Women Warriors Join Arms
Just after the unimaginable election results in November, I wrote a column about hope, saying its always darkest before the dawn and that we needed a wake-up call from our collective lethargy to bring real change that helps those who are suffering from inequality. As an antidote to angst, I counselled turning off social media, getting into nature, enjoying art, and practicing mindfulness.
Oh, that I could follow my own advice. In the weeks leading up to Jan. 20, I stayed riveted to whatever screen was closest, thinking and hoping that somehow that day would never come. I just could not get enough of Donald J. Trump’s antics. I gave my power to him, waking up in the morning to see what outrageous tweet he had sent that day. Then checking the media outlets to see how they responded. Then posting my favorites, engendering comments, engaging, and occasionally battling with people who trolled my thread. I would repeat it right before bed, which sometimes meant spending another hour or two online.
I’ve never done heroin, but they say the addiction is so heavy that nothing else matters in pursuit of the next high. This is the only thing I can compare my affliction to. The apotheosis was when I learned how to push Donald’s tweets to me. Now I wouldn’t have to waste precious seconds going to Twitter to see if he posted. The crack pipe was in my hand and ready for inhaling every time he tweeted.
I thought it was cool and efficient at first, but like an addict, every time I got a ping, much as I tried, I could not resist being drawn into that opiate of outrageous and offensive behavior. It was an instant dopamine rush that would disrupt my train of thought, simultaneously delight and enrage me, and inevitably send me down the rabbit hole of obsession.
Getting out in nature did less good than I thought as I usually had the phone by my side, checking one way or another what was going on. And in the weeks leading up to the inauguration, what with cabinet appointments, confirmation hearings, ongoing intelligence investigations, and Trump’s incessant tweets, the carnival of news was compressing in intensity and frequency. A familiar rash returned that usually signals stress.
He survived issuing racist comments, sexual-predator allegations, lack of financial transparency and Russia’s intervention to help him win the election. And then the darkest of days arrived.
He delivered what conservative columnist George Will called “the most dreadful inaugural address in history,” first by denigrating the past presidents in attendance and then by painting a dire picture of America. He cited a country mired in poverty, unemployment and violence, indexes that in fact all improved under the administration of his predecessor. It was the dourest of days, punctuated here at home by dark clouds, wind, rain, and a roiling ocean. A portentous sign.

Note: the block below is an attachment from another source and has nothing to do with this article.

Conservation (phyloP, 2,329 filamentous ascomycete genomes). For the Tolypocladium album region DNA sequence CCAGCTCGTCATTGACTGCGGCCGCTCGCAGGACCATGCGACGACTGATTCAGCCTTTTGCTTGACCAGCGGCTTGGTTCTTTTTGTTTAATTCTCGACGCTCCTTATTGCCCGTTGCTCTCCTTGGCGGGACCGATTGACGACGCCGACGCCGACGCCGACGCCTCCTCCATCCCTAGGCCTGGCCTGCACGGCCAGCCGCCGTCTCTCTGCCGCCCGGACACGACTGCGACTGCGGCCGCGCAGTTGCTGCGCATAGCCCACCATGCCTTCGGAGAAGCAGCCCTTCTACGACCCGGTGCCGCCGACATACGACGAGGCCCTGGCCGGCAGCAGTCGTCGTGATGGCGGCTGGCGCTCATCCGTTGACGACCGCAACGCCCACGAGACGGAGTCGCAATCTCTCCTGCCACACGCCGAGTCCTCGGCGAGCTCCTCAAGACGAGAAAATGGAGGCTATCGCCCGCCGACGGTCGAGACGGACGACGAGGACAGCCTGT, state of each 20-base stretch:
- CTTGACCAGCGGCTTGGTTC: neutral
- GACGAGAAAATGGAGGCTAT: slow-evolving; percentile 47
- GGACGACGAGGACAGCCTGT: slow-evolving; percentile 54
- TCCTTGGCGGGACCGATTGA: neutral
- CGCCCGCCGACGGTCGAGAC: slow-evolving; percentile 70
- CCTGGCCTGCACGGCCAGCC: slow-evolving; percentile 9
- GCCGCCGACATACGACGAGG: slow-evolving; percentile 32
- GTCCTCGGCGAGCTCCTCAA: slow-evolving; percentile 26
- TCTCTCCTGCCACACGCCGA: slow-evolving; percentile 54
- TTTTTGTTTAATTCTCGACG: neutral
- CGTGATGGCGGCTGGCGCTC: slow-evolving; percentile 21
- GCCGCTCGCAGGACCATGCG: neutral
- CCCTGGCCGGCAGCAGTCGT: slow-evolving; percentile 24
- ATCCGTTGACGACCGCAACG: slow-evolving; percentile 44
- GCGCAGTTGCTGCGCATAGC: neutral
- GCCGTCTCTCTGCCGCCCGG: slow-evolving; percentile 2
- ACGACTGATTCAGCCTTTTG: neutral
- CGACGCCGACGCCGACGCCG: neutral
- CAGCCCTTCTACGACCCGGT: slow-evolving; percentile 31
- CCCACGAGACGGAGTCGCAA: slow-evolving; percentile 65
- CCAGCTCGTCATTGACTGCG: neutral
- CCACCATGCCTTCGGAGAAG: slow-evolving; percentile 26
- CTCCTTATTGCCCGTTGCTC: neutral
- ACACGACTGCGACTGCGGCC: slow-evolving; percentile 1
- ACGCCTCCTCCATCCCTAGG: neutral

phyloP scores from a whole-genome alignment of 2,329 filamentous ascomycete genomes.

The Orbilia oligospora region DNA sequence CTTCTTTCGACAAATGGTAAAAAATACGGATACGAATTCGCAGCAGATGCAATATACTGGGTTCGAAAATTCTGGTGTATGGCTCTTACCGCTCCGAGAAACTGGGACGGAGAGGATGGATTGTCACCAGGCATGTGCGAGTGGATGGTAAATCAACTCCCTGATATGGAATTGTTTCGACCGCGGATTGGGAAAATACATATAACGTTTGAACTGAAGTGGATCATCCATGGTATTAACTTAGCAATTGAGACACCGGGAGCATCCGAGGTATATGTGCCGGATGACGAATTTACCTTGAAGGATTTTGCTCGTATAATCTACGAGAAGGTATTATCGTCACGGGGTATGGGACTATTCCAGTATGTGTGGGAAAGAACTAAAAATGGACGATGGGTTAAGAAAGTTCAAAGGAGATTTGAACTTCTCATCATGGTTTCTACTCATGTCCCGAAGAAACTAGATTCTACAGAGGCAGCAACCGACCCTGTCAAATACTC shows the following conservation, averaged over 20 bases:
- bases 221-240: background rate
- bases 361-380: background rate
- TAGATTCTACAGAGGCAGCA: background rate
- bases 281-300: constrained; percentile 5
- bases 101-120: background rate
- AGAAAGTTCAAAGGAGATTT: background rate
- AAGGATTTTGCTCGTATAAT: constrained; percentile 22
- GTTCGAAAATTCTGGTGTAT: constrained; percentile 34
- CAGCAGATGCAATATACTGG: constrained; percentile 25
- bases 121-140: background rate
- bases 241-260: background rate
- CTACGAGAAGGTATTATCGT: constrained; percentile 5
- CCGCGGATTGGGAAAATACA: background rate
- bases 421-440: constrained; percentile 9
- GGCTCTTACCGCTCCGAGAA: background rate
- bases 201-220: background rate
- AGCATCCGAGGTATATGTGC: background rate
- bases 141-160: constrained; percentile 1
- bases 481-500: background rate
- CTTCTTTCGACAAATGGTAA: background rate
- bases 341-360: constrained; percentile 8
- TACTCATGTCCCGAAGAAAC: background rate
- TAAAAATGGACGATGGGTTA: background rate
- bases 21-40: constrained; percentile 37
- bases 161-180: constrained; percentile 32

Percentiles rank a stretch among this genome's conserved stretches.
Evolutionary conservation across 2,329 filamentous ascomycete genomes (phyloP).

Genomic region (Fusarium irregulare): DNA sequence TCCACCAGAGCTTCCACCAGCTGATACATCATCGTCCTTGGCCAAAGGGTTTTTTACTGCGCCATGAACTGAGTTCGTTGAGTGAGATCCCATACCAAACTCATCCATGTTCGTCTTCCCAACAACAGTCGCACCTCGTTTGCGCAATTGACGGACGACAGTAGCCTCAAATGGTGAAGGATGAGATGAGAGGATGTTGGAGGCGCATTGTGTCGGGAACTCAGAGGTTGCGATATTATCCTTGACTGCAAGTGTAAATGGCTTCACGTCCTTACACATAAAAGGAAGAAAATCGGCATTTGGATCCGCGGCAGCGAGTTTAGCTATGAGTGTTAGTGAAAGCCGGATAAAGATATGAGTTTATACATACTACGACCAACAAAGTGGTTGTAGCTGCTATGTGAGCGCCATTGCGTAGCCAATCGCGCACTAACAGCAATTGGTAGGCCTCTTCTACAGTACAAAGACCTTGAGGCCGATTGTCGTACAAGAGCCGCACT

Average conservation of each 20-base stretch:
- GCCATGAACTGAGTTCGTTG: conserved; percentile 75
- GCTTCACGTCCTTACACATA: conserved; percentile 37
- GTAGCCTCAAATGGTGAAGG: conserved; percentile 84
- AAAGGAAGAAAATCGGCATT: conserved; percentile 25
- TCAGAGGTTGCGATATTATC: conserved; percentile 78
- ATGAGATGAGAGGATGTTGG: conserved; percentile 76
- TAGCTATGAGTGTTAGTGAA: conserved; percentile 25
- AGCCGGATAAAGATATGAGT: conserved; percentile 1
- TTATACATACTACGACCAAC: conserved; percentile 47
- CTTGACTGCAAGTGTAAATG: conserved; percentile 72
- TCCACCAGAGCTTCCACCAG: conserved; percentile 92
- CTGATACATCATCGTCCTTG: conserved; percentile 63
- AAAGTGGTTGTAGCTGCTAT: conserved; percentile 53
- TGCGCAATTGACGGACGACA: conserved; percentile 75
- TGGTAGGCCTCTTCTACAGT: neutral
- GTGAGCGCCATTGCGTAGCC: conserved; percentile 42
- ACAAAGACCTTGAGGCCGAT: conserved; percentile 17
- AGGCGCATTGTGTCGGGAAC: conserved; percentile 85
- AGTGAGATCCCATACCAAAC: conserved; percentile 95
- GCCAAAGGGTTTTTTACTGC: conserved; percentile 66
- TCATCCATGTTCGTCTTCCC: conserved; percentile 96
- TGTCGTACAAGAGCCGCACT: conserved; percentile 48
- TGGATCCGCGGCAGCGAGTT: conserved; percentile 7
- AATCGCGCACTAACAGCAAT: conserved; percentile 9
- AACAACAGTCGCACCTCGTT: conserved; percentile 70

Miraculously, on Saturday, the clouds parted, the sun shined and at Main Beach 4,000 people showed up for the Laguna women’s rally. As many as 5 million others marched in 60 countries and 673 cities worldwide. Many people said it was the most inspirational day of their lives. Five million people came together as one force and sang, chanted, dressed up, danced, held signs, held hands, and confirmed that “the people, united, will never be defeated.”
Here in Laguna it was a hometown affair hastily organized by fierce woman warriors, in part to counter the ugly and aberrant racial incident that preceded it. Our town needed healing. They enlisted KX 93.5’s help, pulled permits so quickly it would make any architect’s head spin, and put on a dazzling affair of entertainment, speeches, and action plans.
This was a potent exercise of freedom. Women locked arms, led the charge, and imagined a post-patriarchal society of love, compassion, tolerance and equality.
It was so beautiful, heart-opening and inspiring that for one shining day, we took our power back, and social media was flooded, not with alternative facts, but with inspirational pictures of luminous women around the globe who drowned out the negative drone of fear, division and hate.
It was a clearing for me. And I take solace in knowing that any attempt to violate human rights will be met with protests so forceful that members of Congress will fear for re-election and hopefully stop bad things from happening. Because on Saturday, Jan. 21, we experienced the amazing, united, international tribe of powerful, conscious and awake women. The mothers and their daughters. The creators. The protectors. Thank you, ladies. You make us feel safe. I know I can beat this affliction now. I’m in rehab already. Peace.
Billy Fried hosts “Laguna Talks” on Thursday nights at 8 p.m. on KX 93.5, and can be reached at [email protected]